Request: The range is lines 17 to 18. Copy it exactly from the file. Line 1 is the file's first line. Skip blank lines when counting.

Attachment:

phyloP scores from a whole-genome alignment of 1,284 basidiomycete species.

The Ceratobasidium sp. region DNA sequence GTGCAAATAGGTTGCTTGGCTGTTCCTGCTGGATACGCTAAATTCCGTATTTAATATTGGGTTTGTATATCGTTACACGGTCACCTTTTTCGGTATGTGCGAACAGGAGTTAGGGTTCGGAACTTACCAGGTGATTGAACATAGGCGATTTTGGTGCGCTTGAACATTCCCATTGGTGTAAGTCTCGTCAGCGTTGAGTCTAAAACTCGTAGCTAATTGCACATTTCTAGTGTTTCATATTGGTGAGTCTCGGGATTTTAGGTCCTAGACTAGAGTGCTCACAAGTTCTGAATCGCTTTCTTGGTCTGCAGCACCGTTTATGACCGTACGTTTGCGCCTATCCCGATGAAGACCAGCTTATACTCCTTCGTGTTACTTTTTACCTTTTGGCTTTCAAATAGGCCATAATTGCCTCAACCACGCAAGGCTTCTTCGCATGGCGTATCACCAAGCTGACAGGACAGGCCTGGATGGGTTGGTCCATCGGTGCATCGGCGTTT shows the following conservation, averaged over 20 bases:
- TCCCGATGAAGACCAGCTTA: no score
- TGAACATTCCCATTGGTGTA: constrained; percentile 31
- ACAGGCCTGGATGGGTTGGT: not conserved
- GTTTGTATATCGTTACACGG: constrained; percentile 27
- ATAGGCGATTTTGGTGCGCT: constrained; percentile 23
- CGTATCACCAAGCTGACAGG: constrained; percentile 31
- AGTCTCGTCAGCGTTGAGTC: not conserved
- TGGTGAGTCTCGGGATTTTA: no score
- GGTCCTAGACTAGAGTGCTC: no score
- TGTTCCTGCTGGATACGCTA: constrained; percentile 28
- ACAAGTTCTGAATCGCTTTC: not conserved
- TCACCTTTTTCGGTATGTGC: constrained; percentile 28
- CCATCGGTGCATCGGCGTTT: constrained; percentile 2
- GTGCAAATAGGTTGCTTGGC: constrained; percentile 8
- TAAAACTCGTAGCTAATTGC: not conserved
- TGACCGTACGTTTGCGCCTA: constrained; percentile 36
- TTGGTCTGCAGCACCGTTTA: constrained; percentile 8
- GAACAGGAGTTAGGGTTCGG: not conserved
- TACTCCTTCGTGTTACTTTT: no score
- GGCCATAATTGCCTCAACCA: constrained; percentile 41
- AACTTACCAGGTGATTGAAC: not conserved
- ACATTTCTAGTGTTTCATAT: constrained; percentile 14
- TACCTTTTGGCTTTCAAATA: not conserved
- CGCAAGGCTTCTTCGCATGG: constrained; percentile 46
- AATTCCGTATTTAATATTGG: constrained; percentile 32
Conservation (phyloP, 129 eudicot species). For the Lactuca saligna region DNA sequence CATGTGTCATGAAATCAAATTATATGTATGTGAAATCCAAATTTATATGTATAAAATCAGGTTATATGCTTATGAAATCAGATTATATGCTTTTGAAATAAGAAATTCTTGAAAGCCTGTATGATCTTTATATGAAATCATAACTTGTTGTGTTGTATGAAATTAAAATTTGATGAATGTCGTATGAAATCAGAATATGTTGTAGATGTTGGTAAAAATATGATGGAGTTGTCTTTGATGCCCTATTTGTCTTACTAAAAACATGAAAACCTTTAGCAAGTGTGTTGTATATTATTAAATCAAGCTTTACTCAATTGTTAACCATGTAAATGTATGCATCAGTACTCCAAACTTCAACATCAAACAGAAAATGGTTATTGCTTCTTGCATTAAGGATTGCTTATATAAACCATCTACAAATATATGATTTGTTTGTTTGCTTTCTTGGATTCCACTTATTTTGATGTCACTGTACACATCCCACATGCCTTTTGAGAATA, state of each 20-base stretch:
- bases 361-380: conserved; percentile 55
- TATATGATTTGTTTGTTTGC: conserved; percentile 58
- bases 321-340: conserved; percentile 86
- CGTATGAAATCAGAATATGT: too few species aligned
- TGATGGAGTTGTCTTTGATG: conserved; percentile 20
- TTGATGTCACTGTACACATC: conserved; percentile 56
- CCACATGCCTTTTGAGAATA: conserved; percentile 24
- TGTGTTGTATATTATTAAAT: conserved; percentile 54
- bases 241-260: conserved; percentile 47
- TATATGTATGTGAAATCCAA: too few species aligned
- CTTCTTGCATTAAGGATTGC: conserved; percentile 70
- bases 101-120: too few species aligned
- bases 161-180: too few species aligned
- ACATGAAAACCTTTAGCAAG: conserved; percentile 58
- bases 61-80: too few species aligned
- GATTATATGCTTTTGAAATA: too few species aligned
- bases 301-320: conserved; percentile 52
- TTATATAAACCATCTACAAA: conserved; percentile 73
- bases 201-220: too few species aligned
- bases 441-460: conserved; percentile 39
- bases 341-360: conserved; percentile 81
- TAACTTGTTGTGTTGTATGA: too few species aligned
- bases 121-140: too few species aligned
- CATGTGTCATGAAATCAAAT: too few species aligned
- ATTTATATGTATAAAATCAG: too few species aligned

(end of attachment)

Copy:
- TAAAACTCGTAGCTAATTGC: not conserved
- TGACCGTACGTTTGCGCCTA: constrained; percentile 36